# Guide for the More Experienced

Should the formula for the sensitivity of CBBCs, in fact, take the delta into account? • The delta of a CBBC is the number of shares in the underlying assets that the issuer needs to buy/sell for hedging purposes each time its sells/buys a CBBC.
The Guide for Beginners: Calculation of CBBC Price Movement has explained that CBBC's delta is usually close to 1. But in fact, a CBBC's delta will be subject to its pre-expiry date dividend frequency and payout ratio of the underlying asset. It usually ranges from 0.7 to 1.3, depending on the expiry date of and the dividend contained in the product.
• If a stock does not pay dividends, or before the expiry of the index CBBC, the constituent stocks do not include any dividends, the delta of the relevant CBBC will indeed be quite close to 1.

If the underlying assets will pay dividends before the product expires, the holder of the CBBC will not receive the dividend, but the stock price or index level will be reduced after the ex-dividend event. The longer the product’s tenor, the greater its delta’s deviation from 1, due to a greater frequency and amount of dividend being paid. The delta of a long-term bull may fall to 0.7 to 0.8; while the delta of a long-term bear may rise above 1.2.

In addition, a CBBC's delta will also change as the price of the underlying asset changes. The further the price of the underlying asset is from the exercise price of the CBBC, that is, the more in-the-money the CBBC is, the closer the delta will be to 1; and the closer the CBBC is to a call-back, the more the delta will fluctuate.

• The biggest impact of a CBBC's delta on the product is mainly on the sensitivity.

The sensitivity of a stock CBBC taking into account the delta =
minimum spread of underlying asset x delta
entitlement ratio x minimum spread of CBBC

For example, if the spot price of HSBC is \$65, the spot price and delta of an HSBC bull with an entitlement ratio of 100:1 is, respectively, \$0.060 and 0.9, its sensitivity is =

0.05 x 0.9
100 x 0.001
= 0.45

That is, if HSBC moves by 1 tick (\$0.05), assuming that all other factors remain unchanged, the price of a bull will move by 0.45 ticks. However, since a CBBC cannot move by less than 1 tick, the sensitivity should be that the bull will theoretically move by 1 tick (\$0.001) if HSBC moves by 3 ticks (\$0.15).

As for an HSBC bear with an entitlement ratio of 100:1, spot price of \$0.060 and delta of 1.1, its sensitivity is =

0.05 x 1.1
100 x 0.001
= 0.55

That is, if HSBC moves by 1 tick (\$0.05), the bull price will move by 0.55 tick. The sensitivity after conversion should be that the bull will theoretically move by 1 tick (\$0.001) if HSBC moves by 2 ticks (\$0.1).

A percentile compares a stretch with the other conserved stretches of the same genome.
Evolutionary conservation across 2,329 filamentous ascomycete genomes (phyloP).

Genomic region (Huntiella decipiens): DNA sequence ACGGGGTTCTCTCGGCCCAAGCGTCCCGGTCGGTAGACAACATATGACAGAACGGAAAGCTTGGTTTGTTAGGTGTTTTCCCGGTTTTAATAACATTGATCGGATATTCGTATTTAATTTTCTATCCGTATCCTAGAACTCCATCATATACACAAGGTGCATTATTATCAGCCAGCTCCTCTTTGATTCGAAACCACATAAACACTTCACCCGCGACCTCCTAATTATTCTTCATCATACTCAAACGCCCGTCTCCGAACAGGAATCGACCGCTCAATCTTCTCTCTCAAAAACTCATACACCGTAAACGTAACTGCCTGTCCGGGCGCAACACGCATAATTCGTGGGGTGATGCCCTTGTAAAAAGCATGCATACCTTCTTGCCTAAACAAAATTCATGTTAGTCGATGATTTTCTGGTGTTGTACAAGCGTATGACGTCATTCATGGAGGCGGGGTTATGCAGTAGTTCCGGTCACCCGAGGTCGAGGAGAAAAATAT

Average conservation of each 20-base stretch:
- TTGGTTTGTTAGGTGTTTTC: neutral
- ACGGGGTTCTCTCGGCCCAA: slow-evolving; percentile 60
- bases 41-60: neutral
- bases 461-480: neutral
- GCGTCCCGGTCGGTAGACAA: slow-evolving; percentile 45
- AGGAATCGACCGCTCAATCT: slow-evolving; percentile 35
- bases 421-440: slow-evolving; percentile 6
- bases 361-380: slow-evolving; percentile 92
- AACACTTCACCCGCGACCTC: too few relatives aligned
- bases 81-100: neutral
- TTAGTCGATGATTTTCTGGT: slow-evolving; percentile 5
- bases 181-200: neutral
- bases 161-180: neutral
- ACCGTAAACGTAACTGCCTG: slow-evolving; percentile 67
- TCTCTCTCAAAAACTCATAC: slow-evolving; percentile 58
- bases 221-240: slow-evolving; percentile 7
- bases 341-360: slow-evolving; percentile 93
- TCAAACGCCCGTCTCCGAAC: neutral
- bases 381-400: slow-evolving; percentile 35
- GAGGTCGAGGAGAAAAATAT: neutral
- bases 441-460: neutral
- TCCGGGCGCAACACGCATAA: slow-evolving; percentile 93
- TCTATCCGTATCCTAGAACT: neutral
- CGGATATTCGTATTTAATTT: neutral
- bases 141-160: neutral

Investors may find that after taking into account the delta, a bull's movement sensitivity is generally reduced, while a bear’s sensitivity is generally higher. However, after conversion into ticks, the impact does not seem to be large. Just like the HSBC bear in the above example, the movement sensitivity is in fact the same whether or not the delta had been taken into account. As time goes on, after the ex-dividend period has passed, the delta will gradually rise or fall to a level close to 1, and the sensitivity will gradually recover.

In addition, for the convenience of investors, this website has calculated the sensitivity of each CBBC product after taking into account the delta, and then displayed it as "approximate underlying price change for 1 tick price change of CBBC", which makes it easier for investors to calculate the product's theoretical movement. The relevant data can be obtained on the technical terms page of each CBBC product.

• The sensitivity of an index CBBC taking into account the delta=
entitlement ratio x minimum spread of CBBC
delta

For example, for a 10,000:1 bull with a spot price below \$0.25, if the delta is 0.85, its sensitivity is =

10000 x 0.001
0.85
11.8
that is, if the futures index moves by approximately 12 points, the bull's price will move by 1 tick (\$0.001).
As for a 12,000:1 bear with a spot price below \$0.25, if the delta is 1.15, its sensitivity is =
12000 x 0.001
1.15
10.4
that is, if the futures index moves by approximately 11 points, the bear's price will move by 1 tick (\$0.001).
Investors may find that after taking into account the delta, a bull's movement sensitivity is generally reduced, while a bear’s sensitivity is generally higher. As time goes on, after the ex-dividend period has passed, the delta will gradually rise or fall to a level close to 1, and the sensitivity will gradually recover.
In addition, for the convenience of investors, this website has calculated the sensitivity of each CBBC product after taking into account the delta, and then displayed it as "approximate futures change for 1 tick price change of CBBC", which makes it easier for investors to calculate the product's theoretical movement. The relevant data can be obtained on the technical terms page of each CBBC product.